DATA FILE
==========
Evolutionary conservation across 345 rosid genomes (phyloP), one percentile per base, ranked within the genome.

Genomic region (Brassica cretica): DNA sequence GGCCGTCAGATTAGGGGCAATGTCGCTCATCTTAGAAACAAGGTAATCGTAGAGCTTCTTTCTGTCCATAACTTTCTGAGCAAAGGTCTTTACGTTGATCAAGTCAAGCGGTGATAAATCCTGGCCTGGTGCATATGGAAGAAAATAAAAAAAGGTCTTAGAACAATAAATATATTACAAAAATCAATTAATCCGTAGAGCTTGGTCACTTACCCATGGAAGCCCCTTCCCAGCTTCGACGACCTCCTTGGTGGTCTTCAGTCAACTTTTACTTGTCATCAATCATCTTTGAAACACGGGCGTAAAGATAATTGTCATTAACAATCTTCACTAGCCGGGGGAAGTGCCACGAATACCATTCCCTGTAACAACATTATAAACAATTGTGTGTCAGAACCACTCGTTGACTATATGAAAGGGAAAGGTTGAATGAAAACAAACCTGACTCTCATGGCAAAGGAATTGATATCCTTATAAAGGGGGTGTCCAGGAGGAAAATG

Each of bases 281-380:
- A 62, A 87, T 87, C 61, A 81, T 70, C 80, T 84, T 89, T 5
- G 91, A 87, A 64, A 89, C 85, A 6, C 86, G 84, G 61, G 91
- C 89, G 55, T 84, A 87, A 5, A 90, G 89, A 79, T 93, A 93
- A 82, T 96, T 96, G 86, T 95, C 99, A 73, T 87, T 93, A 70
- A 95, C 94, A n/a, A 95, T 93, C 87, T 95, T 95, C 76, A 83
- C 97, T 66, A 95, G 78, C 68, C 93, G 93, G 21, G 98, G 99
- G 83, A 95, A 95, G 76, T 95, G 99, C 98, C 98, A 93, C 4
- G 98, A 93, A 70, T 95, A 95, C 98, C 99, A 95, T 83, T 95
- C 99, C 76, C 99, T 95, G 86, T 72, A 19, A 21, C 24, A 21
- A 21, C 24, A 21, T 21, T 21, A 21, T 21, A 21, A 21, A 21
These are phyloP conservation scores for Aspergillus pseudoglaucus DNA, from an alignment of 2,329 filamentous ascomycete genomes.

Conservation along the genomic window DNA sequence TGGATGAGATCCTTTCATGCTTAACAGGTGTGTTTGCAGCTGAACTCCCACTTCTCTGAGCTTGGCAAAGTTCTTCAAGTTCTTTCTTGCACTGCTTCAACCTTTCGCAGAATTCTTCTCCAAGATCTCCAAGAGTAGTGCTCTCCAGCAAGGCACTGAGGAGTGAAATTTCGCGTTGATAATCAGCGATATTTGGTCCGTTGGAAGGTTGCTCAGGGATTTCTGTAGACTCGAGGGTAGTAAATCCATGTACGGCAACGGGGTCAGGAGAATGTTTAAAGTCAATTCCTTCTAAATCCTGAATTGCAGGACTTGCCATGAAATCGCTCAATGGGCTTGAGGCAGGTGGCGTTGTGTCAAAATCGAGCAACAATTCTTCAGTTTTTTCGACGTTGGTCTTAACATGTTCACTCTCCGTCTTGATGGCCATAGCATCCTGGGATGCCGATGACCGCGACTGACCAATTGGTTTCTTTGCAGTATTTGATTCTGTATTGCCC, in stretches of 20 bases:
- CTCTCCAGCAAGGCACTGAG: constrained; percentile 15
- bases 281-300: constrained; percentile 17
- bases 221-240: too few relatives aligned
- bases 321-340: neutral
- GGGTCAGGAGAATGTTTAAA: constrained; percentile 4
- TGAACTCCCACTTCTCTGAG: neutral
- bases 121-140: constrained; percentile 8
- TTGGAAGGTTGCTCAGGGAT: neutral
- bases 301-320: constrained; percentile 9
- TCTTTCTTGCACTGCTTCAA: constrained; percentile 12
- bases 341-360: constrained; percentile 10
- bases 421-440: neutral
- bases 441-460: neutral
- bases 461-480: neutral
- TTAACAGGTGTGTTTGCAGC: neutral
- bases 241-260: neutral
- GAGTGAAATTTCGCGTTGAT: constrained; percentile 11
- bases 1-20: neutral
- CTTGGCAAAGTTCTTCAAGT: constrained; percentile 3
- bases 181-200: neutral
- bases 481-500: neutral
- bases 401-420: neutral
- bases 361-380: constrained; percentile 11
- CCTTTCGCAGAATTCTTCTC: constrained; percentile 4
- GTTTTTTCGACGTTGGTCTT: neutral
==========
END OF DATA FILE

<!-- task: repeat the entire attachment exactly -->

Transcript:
Evolutionary conservation across 345 rosid genomes (phyloP), one percentile per base, ranked within the genome.

Genomic region (Brassica cretica): DNA sequence GGCCGTCAGATTAGGGGCAATGTCGCTCATCTTAGAAACAAGGTAATCGTAGAGCTTCTTTCTGTCCATAACTTTCTGAGCAAAGGTCTTTACGTTGATCAAGTCAAGCGGTGATAAATCCTGGCCTGGTGCATATGGAAGAAAATAAAAAAAGGTCTTAGAACAATAAATATATTACAAAAATCAATTAATCCGTAGAGCTTGGTCACTTACCCATGGAAGCCCCTTCCCAGCTTCGACGACCTCCTTGGTGGTCTTCAGTCAACTTTTACTTGTCATCAATCATCTTTGAAACACGGGCGTAAAGATAATTGTCATTAACAATCTTCACTAGCCGGGGGAAGTGCCACGAATACCATTCCCTGTAACAACATTATAAACAATTGTGTGTCAGAACCACTCGTTGACTATATGAAAGGGAAAGGTTGAATGAAAACAAACCTGACTCTCATGGCAAAGGAATTGATATCCTTATAAAGGGGGTGTCCAGGAGGAAAATG

Each of bases 281-380:
- A 62, A 87, T 87, C 61, A 81, T 70, C 80, T 84, T 89, T 5
- G 91, A 87, A 64, A 89, C 85, A 6, C 86, G 84, G 61, G 91
- C 89, G 55, T 84, A 87, A 5, A 90, G 89, A 79, T 93, A 93
- A 82, T 96, T 96, G 86, T 95, C 99, A 73, T 87, T 93, A 70
- A 95, C 94, A n/a, A 95, T 93, C 87, T 95, T 95, C 76, A 83
- C 97, T 66, A 95, G 78, C 68, C 93, G 93, G 21, G 98, G 99
- G 83, A 95, A 95, G 76, T 95, G 99, C 98, C 98, A 93, C 4
- G 98, A 93, A 70, T 95, A 95, C 98, C 99, A 95, T 83, T 95
- C 99, C 76, C 99, T 95, G 86, T 72, A 19, A 21, C 24, A 21
- A 21, C 24, A 21, T 21, T 21, A 21, T 21, A 21, A 21, A 21
These are phyloP conservation scores for Aspergillus pseudoglaucus DNA, from an alignment of 2,329 filamentous ascomycete genomes.

Conservation along the genomic window DNA sequence TGGATGAGATCCTTTCATGCTTAACAGGTGTGTTTGCAGCTGAACTCCCACTTCTCTGAGCTTGGCAAAGTTCTTCAAGTTCTTTCTTGCACTGCTTCAACCTTTCGCAGAATTCTTCTCCAAGATCTCCAAGAGTAGTGCTCTCCAGCAAGGCACTGAGGAGTGAAATTTCGCGTTGATAATCAGCGATATTTGGTCCGTTGGAAGGTTGCTCAGGGATTTCTGTAGACTCGAGGGTAGTAAATCCATGTACGGCAACGGGGTCAGGAGAATGTTTAAAGTCAATTCCTTCTAAATCCTGAATTGCAGGACTTGCCATGAAATCGCTCAATGGGCTTGAGGCAGGTGGCGTTGTGTCAAAATCGAGCAACAATTCTTCAGTTTTTTCGACGTTGGTCTTAACATGTTCACTCTCCGTCTTGATGGCCATAGCATCCTGGGATGCCGATGACCGCGACTGACCAATTGGTTTCTTTGCAGTATTTGATTCTGTATTGCCC, in stretches of 20 bases:
- CTCTCCAGCAAGGCACTGAG: constrained; percentile 15
- bases 281-300: constrained; percentile 17
- bases 221-240: too few relatives aligned
- bases 321-340: neutral
- GGGTCAGGAGAATGTTTAAA: constrained; percentile 4
- TGAACTCCCACTTCTCTGAG: neutral
- bases 121-140: constrained; percentile 8
- TTGGAAGGTTGCTCAGGGAT: neutral
- bases 301-320: constrained; percentile 9
- TCTTTCTTGCACTGCTTCAA: constrained; percentile 12
- bases 341-360: constrained; percentile 10
- bases 421-440: neutral
- bases 441-460: neutral
- bases 461-480: neutral
- TTAACAGGTGTGTTTGCAGC: neutral
- bases 241-260: neutral
- GAGTGAAATTTCGCGTTGAT: constrained; percentile 11
- bases 1-20: neutral
- CTTGGCAAAGTTCTTCAAGT: constrained; percentile 3
- bases 181-200: neutral
- bases 481-500: neutral
- bases 401-420: neutral
- bases 361-380: constrained; percentile 11
- CCTTTCGCAGAATTCTTCTC: constrained; percentile 4
- GTTTTTTCGACGTTGGTCTT: neutral